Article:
International Standard ISO 10993-1: Key Points
As it was mentioned before, the scope of the present FDA guidance covers both sterile and non-sterile medical devices containing patient-contacting materials. First of all, the document describes the application of the International Standard ISO 10993-1. However, the scope of the guidance also covers other standards dedicated to biocompatibility matters. The aspects covered by the scope of the FDA guidance include, inter alia, the following ones:
- Risk assessment to be applied for medical devices,
- Biocompatibility evaluation based on the International Standard ISO 10993-1,
- Basics of biocompatibility testing,
- Key points associated with cytotoxicity, sensitization, hemocompatibility, and other types of special testing,
- Recommendations related to the chemical assessment,
- Clarifications regarding the labeling of medical devices in the context of biocompatibility and safety of patient-contacting materials.
The Agency also mentions that in case if any of the aspects highlighted in the guidance actually falls within the scope of another, a more specific standard, the latter should be applied.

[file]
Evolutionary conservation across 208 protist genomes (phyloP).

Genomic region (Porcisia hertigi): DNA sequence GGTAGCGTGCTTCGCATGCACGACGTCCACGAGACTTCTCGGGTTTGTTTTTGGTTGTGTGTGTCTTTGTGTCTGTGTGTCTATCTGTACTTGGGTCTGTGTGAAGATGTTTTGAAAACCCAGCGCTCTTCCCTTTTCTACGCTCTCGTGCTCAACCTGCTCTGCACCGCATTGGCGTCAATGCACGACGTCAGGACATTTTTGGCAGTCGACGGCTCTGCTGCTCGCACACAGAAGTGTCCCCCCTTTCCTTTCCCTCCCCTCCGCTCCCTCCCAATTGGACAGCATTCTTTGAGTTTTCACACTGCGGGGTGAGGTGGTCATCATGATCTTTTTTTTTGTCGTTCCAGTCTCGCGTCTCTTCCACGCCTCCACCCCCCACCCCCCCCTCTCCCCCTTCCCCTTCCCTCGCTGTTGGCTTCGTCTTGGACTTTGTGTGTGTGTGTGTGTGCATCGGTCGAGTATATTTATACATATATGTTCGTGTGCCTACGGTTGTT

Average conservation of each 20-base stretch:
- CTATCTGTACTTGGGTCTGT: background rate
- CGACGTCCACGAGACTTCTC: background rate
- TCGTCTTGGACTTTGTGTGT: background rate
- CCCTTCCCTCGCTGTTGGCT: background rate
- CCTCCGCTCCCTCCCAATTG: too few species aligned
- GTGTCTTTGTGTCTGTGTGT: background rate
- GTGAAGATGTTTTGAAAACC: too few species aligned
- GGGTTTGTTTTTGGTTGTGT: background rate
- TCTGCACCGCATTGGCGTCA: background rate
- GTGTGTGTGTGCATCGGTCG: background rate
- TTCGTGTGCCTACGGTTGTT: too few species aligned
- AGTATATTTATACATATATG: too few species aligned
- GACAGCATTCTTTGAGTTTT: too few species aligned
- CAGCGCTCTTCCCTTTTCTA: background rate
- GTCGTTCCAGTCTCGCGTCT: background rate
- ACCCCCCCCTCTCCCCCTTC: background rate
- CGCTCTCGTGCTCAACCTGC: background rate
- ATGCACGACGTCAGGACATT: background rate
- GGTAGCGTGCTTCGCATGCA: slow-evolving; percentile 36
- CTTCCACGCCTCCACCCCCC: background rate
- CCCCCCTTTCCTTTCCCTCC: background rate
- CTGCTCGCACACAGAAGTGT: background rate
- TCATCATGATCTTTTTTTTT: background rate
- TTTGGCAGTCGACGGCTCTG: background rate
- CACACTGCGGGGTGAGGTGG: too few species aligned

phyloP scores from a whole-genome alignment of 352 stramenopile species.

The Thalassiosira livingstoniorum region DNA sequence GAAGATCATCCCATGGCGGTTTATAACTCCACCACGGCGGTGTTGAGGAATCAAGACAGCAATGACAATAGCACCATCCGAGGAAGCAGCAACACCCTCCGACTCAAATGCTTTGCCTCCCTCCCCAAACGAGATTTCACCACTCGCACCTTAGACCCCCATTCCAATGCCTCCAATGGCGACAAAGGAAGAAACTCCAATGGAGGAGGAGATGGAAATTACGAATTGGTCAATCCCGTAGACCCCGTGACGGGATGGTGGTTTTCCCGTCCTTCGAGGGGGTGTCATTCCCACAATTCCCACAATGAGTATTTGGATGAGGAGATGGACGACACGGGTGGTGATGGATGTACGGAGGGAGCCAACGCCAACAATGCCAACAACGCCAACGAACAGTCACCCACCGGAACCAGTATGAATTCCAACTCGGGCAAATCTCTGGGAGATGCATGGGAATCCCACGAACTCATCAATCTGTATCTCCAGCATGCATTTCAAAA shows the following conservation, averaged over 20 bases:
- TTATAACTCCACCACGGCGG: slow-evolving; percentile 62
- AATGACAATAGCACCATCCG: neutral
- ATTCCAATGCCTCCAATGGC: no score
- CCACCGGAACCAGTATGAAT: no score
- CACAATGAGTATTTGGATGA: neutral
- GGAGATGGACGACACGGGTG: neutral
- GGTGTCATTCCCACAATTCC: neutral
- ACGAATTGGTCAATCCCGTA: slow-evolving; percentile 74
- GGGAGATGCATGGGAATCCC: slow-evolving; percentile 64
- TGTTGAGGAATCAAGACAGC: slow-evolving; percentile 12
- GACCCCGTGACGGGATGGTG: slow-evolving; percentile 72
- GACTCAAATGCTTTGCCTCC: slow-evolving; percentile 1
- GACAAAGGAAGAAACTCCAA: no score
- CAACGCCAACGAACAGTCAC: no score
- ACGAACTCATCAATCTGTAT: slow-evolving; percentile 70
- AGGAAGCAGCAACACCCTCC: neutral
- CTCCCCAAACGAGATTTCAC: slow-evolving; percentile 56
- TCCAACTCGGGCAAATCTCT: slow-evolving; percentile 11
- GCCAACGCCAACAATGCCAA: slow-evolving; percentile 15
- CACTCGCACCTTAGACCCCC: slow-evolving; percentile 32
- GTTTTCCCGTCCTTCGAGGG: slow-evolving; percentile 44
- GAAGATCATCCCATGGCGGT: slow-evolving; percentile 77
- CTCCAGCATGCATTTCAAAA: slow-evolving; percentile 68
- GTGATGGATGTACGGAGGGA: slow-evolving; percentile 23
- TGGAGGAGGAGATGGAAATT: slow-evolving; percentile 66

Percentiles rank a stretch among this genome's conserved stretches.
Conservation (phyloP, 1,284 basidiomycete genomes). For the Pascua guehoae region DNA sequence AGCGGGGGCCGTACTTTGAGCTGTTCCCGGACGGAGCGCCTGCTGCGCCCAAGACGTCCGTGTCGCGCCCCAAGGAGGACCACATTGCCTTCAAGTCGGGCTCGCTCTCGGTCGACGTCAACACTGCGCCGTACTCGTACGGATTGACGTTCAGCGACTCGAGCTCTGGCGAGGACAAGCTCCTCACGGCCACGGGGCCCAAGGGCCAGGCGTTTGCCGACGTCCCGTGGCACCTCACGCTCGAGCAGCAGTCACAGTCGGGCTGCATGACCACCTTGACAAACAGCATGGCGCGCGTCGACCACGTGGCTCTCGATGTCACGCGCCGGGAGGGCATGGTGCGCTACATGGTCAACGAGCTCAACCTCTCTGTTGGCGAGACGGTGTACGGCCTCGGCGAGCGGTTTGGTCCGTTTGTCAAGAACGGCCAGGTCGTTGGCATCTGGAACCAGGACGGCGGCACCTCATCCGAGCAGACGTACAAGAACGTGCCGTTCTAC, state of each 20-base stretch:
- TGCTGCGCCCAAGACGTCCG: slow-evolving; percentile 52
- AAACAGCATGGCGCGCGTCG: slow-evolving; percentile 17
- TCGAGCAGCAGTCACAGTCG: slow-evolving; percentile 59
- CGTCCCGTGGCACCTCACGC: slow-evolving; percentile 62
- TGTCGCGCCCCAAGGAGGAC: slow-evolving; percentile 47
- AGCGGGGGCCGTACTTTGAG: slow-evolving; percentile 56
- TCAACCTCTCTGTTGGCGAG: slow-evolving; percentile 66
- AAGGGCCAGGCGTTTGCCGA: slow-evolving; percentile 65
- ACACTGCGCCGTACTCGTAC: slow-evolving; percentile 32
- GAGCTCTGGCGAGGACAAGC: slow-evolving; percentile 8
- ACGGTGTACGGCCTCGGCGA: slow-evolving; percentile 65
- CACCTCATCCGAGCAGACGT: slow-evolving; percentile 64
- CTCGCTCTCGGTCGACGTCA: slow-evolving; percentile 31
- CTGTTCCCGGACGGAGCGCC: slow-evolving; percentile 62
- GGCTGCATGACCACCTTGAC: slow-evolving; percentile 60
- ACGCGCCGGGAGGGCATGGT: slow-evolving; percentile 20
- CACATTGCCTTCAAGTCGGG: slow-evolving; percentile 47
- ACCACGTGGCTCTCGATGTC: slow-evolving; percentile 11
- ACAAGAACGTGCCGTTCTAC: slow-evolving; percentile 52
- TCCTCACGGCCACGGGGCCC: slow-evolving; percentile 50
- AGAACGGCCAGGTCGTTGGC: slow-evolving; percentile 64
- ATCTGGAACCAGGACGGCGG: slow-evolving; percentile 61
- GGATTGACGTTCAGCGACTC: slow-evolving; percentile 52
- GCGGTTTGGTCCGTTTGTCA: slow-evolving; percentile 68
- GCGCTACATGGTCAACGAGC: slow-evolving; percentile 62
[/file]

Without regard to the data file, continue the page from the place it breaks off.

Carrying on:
The present FDA guidance also covers combination products containing medical devices as constituent parts. However, the Agency states that combination products require special attention and thus, the applications related to such products should be additionally discussed with the appropriate center responsible for the particular product in question.
The Agency also mentions that ISO 10993-1, like any other international standard, could be subject to changes. So, the applicant intended to use the standard should consider the points associated with the standard updating. The FDA also reserves the right to amend the present guidance in order to reflect the changes made to the standard itself.
In case of any doubts regarding the testing methods to be applied, the sponsors shall discuss them with the appropriate Center responsible for the particular medicinal product in question.
Risk Management for Biocompatibility Evaluation
According to the International Standard ISO 10993-1, the biological evaluation of a medical device should be conducted in accordance with the risk-based approach. The whole process commences with the assessment of the medical device in question. Such an assessment shall cover, inter alia, the following points:
- The materials and components the device subject to review is composed of,
- The manufacturing process,
- The intended use, including the intended application site (anatomical location), as well as the frequency and duration of use.
The risk associated with biocompatibility matters should be based on the points listed hereabove. In particular, the risks subject to the evaluation should include ones associated with the adverse biological response caused by patient-contacting materials.